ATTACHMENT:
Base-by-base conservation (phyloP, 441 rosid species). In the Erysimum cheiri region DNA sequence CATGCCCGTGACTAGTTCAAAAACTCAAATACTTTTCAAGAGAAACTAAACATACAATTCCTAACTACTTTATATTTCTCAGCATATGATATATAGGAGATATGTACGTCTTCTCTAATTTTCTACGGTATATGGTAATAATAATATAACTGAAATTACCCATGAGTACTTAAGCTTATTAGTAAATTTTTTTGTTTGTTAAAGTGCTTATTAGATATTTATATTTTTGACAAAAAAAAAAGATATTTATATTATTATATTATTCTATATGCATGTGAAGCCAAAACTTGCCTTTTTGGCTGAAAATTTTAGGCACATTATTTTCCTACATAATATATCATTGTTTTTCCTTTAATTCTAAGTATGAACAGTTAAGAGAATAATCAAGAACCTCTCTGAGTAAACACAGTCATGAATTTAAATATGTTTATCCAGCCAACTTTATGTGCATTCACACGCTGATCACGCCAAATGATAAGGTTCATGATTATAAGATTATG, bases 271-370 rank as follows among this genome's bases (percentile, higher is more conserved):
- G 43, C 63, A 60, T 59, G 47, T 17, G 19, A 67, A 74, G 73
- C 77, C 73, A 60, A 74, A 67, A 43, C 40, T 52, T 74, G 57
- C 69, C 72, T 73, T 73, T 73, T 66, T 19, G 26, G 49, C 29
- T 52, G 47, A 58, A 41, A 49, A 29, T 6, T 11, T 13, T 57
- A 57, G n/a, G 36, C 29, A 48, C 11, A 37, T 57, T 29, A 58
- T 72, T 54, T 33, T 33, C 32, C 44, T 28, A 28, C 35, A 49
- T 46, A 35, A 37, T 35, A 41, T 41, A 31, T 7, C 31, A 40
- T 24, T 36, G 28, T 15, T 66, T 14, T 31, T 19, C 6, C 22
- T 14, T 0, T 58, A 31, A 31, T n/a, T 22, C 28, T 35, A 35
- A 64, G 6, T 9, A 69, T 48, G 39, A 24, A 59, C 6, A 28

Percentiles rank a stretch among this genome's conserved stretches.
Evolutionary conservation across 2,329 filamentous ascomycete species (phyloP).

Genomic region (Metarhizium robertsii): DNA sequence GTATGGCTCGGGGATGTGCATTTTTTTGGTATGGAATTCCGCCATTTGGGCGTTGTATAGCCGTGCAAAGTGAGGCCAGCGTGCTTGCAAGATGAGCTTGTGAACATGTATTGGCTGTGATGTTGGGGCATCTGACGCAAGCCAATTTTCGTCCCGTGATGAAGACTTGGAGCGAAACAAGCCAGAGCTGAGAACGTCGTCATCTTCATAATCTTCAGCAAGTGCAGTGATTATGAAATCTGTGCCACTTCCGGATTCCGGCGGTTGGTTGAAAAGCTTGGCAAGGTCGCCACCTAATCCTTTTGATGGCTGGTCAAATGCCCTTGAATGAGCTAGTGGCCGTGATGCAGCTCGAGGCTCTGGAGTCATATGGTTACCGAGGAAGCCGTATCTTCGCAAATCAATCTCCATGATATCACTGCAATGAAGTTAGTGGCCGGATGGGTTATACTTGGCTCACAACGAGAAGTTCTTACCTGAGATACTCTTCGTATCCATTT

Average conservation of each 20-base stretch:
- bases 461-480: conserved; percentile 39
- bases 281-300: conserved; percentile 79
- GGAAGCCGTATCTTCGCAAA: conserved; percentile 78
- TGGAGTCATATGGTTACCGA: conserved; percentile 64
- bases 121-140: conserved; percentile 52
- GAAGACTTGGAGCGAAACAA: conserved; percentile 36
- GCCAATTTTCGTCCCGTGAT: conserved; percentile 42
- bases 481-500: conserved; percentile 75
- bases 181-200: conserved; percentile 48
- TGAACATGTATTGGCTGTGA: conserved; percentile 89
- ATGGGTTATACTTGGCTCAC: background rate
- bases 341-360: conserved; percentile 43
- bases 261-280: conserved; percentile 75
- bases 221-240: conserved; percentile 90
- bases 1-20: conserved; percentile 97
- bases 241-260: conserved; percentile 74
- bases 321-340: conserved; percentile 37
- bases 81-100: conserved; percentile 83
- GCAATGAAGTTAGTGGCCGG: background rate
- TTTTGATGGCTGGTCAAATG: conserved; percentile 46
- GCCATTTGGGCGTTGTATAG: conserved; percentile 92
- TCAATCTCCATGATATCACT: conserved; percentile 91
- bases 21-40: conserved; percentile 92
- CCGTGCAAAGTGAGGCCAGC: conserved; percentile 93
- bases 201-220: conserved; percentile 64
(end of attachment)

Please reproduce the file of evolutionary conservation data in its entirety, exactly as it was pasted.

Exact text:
Base-by-base conservation (phyloP, 441 rosid species). In the Erysimum cheiri region DNA sequence CATGCCCGTGACTAGTTCAAAAACTCAAATACTTTTCAAGAGAAACTAAACATACAATTCCTAACTACTTTATATTTCTCAGCATATGATATATAGGAGATATGTACGTCTTCTCTAATTTTCTACGGTATATGGTAATAATAATATAACTGAAATTACCCATGAGTACTTAAGCTTATTAGTAAATTTTTTTGTTTGTTAAAGTGCTTATTAGATATTTATATTTTTGACAAAAAAAAAAGATATTTATATTATTATATTATTCTATATGCATGTGAAGCCAAAACTTGCCTTTTTGGCTGAAAATTTTAGGCACATTATTTTCCTACATAATATATCATTGTTTTTCCTTTAATTCTAAGTATGAACAGTTAAGAGAATAATCAAGAACCTCTCTGAGTAAACACAGTCATGAATTTAAATATGTTTATCCAGCCAACTTTATGTGCATTCACACGCTGATCACGCCAAATGATAAGGTTCATGATTATAAGATTATG, bases 271-370 rank as follows among this genome's bases (percentile, higher is more conserved):
- G 43, C 63, A 60, T 59, G 47, T 17, G 19, A 67, A 74, G 73
- C 77, C 73, A 60, A 74, A 67, A 43, C 40, T 52, T 74, G 57
- C 69, C 72, T 73, T 73, T 73, T 66, T 19, G 26, G 49, C 29
- T 52, G 47, A 58, A 41, A 49, A 29, T 6, T 11, T 13, T 57
- A 57, G n/a, G 36, C 29, A 48, C 11, A 37, T 57, T 29, A 58
- T 72, T 54, T 33, T 33, C 32, C 44, T 28, A 28, C 35, A 49
- T 46, A 35, A 37, T 35, A 41, T 41, A 31, T 7, C 31, A 40
- T 24, T 36, G 28, T 15, T 66, T 14, T 31, T 19, C 6, C 22
- T 14, T 0, T 58, A 31, A 31, T n/a, T 22, C 28, T 35, A 35
- A 64, G 6, T 9, A 69, T 48, G 39, A 24, A 59, C 6, A 28

Percentiles rank a stretch among this genome's conserved stretches.
Evolutionary conservation across 2,329 filamentous ascomycete species (phyloP).

Genomic region (Metarhizium robertsii): DNA sequence GTATGGCTCGGGGATGTGCATTTTTTTGGTATGGAATTCCGCCATTTGGGCGTTGTATAGCCGTGCAAAGTGAGGCCAGCGTGCTTGCAAGATGAGCTTGTGAACATGTATTGGCTGTGATGTTGGGGCATCTGACGCAAGCCAATTTTCGTCCCGTGATGAAGACTTGGAGCGAAACAAGCCAGAGCTGAGAACGTCGTCATCTTCATAATCTTCAGCAAGTGCAGTGATTATGAAATCTGTGCCACTTCCGGATTCCGGCGGTTGGTTGAAAAGCTTGGCAAGGTCGCCACCTAATCCTTTTGATGGCTGGTCAAATGCCCTTGAATGAGCTAGTGGCCGTGATGCAGCTCGAGGCTCTGGAGTCATATGGTTACCGAGGAAGCCGTATCTTCGCAAATCAATCTCCATGATATCACTGCAATGAAGTTAGTGGCCGGATGGGTTATACTTGGCTCACAACGAGAAGTTCTTACCTGAGATACTCTTCGTATCCATTT

Average conservation of each 20-base stretch:
- bases 461-480: conserved; percentile 39
- bases 281-300: conserved; percentile 79
- GGAAGCCGTATCTTCGCAAA: conserved; percentile 78
- TGGAGTCATATGGTTACCGA: conserved; percentile 64
- bases 121-140: conserved; percentile 52
- GAAGACTTGGAGCGAAACAA: conserved; percentile 36
- GCCAATTTTCGTCCCGTGAT: conserved; percentile 42
- bases 481-500: conserved; percentile 75
- bases 181-200: conserved; percentile 48
- TGAACATGTATTGGCTGTGA: conserved; percentile 89
- ATGGGTTATACTTGGCTCAC: background rate
- bases 341-360: conserved; percentile 43
- bases 261-280: conserved; percentile 75
- bases 221-240: conserved; percentile 90
- bases 1-20: conserved; percentile 97
- bases 241-260: conserved; percentile 74
- bases 321-340: conserved; percentile 37
- bases 81-100: conserved; percentile 83
- GCAATGAAGTTAGTGGCCGG: background rate
- TTTTGATGGCTGGTCAAATG: conserved; percentile 46
- GCCATTTGGGCGTTGTATAG: conserved; percentile 92
- TCAATCTCCATGATATCACT: conserved; percentile 91
- bases 21-40: conserved; percentile 92
- CCGTGCAAAGTGAGGCCAGC: conserved; percentile 93
- bases 201-220: conserved; percentile 64